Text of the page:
Recently, I started thinking about why we, men, tend to avoid emotions. I have obviously not met every man alive, but a pattern I have observed is that men tend to disengage when it comes to the topic of emotions. It appears as though a lot of men often run from their emotions, building walls and burning bridges in emotional connection. This is quite concerning given that we are all created with emotions, and fullness of life comes when we engage with and handle our emotions well. So, why is it that as men we tend to trade genuine emotional connections for distance,
disconnect, and emptiness? Why do we shy away from emotional commitment? Why do men avoid emotions?
Before we started dating, my wife shared how much she prayed for a healthy relationship. I remember her saying that she dreamed of having a healthy marriage, and instantly the wheels in my brain started turning. I started realizing how much I lacked the desire of getting into a relationship prior to ours. Her dreams of a healthy family sounded like a lot of responsibility, and I didn’t feel capable of providing. It was around this time that I had reached my breaking point. I felt unhealthy and I told myself and God that I needed a change. I felt as though my emotions were trapped inside and I had no more space to stuff them down. I felt tired, cynical, and hopeless. It was in my realization of feeling emotionally unhealthy that I decided to intentionally tackle my emotional health.
On this journey, God took me back to the beginning of my life. I grew up in a single parent home where my mom tried her best to be both mom and dad. She overworked to be able to provide for my siblings and me. However, it is absolutely impossible for anyone to execute both roles. As it so happens, the lack of parental figures stunted my emotional development. I didn’t have any healthy examples of men engaging with their feelings. Instead, I just avoided them because that was easier. With no guidance in identifying and expressing my emotions, I began living in fear that any emotion I felt would completely take over and consume me. I didn’t want to drown in feelings, so I did what I thought was best: I suppressed and controlled my emotions until I could no longer feel any pain. I didn’t know it then, but my lack of emotional engagement restricted me from living a full life, because feeling no pain also means not feeling the fullness of joy. And that is the death of emotional health.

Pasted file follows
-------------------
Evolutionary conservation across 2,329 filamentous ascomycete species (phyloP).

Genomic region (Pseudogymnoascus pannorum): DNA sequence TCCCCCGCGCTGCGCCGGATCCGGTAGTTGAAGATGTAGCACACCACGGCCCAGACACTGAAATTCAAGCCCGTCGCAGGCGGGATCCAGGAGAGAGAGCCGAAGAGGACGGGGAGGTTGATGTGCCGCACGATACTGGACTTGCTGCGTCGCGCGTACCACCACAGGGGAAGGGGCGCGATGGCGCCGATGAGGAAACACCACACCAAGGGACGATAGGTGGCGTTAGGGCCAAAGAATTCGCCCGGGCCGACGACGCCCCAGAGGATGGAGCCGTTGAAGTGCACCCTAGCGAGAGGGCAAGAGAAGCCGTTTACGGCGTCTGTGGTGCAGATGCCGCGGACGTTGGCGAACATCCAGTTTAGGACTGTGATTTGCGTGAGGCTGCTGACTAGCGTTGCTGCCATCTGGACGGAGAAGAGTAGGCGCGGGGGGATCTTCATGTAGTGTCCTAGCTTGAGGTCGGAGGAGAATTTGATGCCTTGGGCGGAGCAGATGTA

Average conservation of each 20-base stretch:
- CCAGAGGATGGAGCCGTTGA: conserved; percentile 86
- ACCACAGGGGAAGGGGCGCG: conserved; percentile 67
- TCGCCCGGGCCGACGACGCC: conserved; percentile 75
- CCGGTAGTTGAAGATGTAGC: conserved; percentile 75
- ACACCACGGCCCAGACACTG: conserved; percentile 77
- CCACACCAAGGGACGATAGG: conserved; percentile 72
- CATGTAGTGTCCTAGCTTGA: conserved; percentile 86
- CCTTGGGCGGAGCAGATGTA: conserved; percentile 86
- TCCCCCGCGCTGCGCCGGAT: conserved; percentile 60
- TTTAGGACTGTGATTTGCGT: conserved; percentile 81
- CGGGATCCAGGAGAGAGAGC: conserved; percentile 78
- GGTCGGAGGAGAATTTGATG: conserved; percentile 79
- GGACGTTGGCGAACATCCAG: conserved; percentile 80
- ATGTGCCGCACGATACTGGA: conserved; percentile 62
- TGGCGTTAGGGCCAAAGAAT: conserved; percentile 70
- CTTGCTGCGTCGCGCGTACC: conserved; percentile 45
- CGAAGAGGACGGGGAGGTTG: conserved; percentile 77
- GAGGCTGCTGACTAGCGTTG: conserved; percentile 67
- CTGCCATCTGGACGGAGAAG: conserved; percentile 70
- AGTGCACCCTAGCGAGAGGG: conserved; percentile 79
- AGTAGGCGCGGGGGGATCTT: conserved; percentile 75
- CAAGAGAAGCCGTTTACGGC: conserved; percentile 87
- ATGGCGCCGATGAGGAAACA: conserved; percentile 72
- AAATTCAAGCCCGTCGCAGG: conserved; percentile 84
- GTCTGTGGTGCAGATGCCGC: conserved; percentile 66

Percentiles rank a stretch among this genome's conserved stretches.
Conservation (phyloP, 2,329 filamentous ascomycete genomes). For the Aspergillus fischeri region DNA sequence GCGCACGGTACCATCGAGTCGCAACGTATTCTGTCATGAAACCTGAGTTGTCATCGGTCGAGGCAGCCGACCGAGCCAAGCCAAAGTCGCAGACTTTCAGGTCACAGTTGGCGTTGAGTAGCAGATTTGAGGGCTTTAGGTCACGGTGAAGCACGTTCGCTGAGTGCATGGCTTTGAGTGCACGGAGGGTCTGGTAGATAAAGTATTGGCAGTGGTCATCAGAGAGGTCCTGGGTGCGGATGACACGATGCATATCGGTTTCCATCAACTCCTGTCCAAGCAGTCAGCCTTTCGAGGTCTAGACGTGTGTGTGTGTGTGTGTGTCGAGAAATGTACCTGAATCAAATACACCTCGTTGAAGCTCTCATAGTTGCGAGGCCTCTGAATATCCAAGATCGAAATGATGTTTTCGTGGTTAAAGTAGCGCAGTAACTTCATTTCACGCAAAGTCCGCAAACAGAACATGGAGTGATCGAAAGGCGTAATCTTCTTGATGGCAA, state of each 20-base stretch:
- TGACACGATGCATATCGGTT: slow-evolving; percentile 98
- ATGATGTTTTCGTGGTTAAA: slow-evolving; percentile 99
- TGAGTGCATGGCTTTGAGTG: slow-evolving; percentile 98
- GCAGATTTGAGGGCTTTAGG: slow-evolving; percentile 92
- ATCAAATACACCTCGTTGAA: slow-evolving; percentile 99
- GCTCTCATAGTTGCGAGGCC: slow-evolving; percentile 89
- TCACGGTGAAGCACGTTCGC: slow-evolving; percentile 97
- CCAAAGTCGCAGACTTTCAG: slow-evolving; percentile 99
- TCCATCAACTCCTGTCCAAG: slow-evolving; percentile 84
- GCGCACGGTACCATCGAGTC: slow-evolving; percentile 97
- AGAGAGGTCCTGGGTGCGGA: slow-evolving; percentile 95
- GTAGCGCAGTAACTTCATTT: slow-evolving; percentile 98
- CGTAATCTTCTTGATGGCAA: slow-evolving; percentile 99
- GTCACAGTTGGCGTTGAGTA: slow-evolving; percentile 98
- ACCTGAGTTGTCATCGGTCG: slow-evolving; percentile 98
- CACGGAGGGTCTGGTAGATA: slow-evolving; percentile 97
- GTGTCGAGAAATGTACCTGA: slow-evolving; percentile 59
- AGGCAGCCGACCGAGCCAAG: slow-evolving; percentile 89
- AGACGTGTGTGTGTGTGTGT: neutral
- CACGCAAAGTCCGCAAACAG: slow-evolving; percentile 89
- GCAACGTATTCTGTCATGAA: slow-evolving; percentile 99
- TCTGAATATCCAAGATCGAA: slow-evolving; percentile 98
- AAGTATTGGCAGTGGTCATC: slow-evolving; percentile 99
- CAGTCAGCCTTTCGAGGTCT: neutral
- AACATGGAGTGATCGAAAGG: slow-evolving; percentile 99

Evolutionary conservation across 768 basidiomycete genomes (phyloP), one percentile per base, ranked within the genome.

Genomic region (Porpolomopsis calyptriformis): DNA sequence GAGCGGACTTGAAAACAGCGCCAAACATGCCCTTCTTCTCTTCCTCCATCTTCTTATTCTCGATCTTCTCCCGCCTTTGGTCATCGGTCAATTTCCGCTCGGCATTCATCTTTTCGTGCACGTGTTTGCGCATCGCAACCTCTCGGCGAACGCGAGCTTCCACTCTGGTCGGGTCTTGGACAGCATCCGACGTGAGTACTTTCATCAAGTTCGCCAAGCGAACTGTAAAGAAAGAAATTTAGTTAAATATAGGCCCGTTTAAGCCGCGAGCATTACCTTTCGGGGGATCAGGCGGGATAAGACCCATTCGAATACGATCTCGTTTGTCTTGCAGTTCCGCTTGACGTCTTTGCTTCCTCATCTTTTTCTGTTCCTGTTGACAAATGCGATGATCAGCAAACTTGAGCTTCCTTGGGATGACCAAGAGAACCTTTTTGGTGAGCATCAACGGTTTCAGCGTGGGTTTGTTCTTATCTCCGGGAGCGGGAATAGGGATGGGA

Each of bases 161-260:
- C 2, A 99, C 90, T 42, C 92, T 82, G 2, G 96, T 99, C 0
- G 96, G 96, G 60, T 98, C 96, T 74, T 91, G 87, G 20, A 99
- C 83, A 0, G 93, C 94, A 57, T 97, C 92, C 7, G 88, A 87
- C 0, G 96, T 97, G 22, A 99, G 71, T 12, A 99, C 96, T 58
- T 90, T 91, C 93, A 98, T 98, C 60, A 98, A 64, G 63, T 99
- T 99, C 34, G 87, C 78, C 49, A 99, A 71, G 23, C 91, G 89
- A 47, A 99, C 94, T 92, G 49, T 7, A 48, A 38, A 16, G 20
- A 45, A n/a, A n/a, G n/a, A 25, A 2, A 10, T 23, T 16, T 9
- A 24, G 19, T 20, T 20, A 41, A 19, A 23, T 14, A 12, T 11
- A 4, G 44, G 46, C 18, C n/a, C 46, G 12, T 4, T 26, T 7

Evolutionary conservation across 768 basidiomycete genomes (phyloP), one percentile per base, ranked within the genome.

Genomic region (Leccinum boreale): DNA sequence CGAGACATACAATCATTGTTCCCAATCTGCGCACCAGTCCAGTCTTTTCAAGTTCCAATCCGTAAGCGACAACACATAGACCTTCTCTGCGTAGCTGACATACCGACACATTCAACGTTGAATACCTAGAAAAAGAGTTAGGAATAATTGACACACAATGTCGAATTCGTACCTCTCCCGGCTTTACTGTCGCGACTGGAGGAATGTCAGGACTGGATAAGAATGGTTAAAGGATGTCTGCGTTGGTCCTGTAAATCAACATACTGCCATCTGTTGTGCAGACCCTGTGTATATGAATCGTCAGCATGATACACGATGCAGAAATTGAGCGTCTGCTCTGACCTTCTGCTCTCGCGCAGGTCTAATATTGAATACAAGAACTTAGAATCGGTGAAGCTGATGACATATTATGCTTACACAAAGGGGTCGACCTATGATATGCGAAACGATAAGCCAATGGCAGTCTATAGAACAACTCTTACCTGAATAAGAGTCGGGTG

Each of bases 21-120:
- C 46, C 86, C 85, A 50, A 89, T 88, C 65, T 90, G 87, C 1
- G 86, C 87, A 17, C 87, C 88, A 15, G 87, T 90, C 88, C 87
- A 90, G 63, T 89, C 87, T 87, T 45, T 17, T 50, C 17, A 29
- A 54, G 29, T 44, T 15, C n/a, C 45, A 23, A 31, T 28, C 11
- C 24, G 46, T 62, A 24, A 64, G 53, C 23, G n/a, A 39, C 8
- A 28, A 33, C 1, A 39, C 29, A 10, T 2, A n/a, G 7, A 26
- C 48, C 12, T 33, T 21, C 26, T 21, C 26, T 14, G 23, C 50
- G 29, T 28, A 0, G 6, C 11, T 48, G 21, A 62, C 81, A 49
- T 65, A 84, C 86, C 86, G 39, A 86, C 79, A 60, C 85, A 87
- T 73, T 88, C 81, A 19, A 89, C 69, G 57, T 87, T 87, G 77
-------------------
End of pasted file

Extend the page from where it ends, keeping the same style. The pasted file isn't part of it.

I avoided the gift of true intimacy. I was emotionally unhealthy and avoided addressing it. For a long time, I ultimately avoided the challenge of putting in the work to become healthy. Now that I am living a life of emotional health and awareness, I realize that avoidance isn’t worth it. Being able to provide intimacy, connection, and health for my family is my full potential. I encourage you to do the same. You are capable of it.
I pose these questions: What is causing you to avoid difficult emotions? What are you missing out on when you avoid your feelings? Why are you delaying the experience of living a full life? What can you do to work towards emotional health?
I believe it is God’s plan for us to live a full and abundant life (John 10:10) and having emotional health is a big part of that. I challenge you, as I challenge myself daily, to engage with all of your emotions and seek to process them well. It is hard work and can be painful at times but the results are incomparable. We get to live free and to the fullest.
This brings me to my conclusion: I believe that as men, we can and should engage with our emotions. It is not enough to be in a relationship, be married, or be a father without also providing emotional intimacy and connection. We must fight for our own complete health, and strive to bring in the best version of ourselves. We must choose to live to our fullest potential, because that is what we, and those closest to us, deserve. That was God’s intention when he created us–to live fully and abundantly.
I would love for nothing more than to share my findings on my journey of emotional health to help more men in creating a life of fullness, health, and emotional awareness. Emotional health isn’t something just for girls or a dumb thing to do. To deprive ourselves of complete health (especially our emotional health) is damaging. We don’t need to be complacent or fearful of our emotional health, given the reality that feelings can’t kill us. Even the strongest, most intense emotions are temporary and cannot harm us.
Here are a few things that practically helped me when I was starting to connect with my emotions:
- Be aware of your feelings throughout the day. Get familiar with the range of emotions you can feel, even the subtle ones. If you’re struggling to identify specific feelings, I encourage you to google “Feelings Wheel”.
- Share your feelings (both negative and positive) with a trustworthy person. Talking about your experience with emotions brings more clarity for you and helps you practice communication.
- Spend time with Jesus to reflect why you feel the way you do. Let the Holy Spirit guide you through the origin of those feelings.
- Radically attack complacency with a good support system. Accountability helps in counteracting your normal tendencies of avoidance, withdrawal, shutting down, or disengagement.
- Reading and resources. Keep yourself educated by reading, researching, and asking questions. Be curious about yourself and reflect your growth process. Recommended readings that helped me: “The Bait of Satan” by John Bevere, “Scary Close” by Donald Miller, “Emotionally Healthy Spirituality” by Peter Scazzero.
I hope this sparks something in you and challenges you for the simple fact that you deserve to live a full life. The aim is not perfection but progression. Set goals for yourself and let’s continue to grow, learn, and journey on the road of emotional health together.